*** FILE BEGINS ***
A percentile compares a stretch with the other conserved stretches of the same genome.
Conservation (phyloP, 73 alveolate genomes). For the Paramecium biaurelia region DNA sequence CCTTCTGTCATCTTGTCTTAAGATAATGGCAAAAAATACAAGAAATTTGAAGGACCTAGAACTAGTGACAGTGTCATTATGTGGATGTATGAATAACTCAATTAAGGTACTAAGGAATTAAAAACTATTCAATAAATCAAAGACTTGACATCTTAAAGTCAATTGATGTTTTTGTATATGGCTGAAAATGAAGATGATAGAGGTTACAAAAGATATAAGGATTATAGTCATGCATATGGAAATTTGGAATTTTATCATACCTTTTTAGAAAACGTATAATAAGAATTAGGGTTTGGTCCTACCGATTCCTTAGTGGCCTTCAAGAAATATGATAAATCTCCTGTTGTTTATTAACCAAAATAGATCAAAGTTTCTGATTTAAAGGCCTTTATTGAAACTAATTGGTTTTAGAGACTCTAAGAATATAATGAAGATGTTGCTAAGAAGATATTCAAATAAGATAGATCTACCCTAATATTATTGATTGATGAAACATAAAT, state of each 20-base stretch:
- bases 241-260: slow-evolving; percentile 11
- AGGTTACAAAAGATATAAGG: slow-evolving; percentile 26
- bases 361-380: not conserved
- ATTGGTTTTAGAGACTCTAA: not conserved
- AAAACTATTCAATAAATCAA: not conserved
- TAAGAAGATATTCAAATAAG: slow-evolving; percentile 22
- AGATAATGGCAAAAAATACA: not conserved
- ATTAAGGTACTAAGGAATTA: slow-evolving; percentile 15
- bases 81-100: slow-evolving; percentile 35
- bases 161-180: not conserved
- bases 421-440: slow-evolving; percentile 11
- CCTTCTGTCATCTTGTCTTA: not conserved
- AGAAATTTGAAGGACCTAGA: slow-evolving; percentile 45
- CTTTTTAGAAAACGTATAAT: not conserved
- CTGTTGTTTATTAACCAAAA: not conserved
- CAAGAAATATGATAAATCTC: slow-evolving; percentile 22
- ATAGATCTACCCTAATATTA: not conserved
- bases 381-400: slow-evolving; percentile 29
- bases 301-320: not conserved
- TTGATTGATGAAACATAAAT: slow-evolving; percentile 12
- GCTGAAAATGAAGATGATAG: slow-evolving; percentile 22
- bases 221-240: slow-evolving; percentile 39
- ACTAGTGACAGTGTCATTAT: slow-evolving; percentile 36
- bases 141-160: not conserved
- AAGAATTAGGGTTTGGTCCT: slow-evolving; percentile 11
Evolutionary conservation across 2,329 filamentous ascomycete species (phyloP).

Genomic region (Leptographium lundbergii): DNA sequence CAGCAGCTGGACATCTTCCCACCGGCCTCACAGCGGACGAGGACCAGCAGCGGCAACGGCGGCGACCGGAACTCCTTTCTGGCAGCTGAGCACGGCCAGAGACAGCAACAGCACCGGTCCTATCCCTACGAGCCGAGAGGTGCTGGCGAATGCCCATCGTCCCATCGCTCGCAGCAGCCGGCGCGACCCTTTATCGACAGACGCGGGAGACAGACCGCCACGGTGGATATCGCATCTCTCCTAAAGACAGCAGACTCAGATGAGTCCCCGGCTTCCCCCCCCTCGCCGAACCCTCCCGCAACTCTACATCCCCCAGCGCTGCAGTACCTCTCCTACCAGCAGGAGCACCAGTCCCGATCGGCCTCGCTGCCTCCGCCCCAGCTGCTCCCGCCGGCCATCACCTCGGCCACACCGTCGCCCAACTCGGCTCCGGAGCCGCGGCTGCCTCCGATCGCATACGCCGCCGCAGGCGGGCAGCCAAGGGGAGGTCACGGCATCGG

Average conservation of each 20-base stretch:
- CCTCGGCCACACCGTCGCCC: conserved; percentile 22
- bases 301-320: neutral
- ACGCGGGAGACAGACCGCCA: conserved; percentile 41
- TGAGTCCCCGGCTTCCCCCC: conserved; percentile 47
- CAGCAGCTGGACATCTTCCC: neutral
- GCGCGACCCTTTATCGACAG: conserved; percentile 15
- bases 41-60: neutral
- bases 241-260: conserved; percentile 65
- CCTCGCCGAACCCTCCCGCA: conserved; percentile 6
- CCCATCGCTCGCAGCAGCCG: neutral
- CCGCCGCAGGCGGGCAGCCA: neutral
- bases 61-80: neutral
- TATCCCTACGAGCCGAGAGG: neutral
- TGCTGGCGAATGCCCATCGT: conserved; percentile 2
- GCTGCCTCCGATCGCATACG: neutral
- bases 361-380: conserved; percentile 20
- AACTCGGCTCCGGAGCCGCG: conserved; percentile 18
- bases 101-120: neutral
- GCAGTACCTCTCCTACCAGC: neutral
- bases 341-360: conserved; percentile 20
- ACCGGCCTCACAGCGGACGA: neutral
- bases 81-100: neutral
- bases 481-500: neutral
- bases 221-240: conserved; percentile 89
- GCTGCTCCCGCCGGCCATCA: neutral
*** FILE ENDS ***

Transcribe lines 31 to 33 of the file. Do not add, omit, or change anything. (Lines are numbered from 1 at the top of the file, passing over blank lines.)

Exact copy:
- CCTCGGCCACACCGTCGCCC: conserved; percentile 22
- bases 301-320: neutral
- ACGCGGGAGACAGACCGCCA: conserved; percentile 41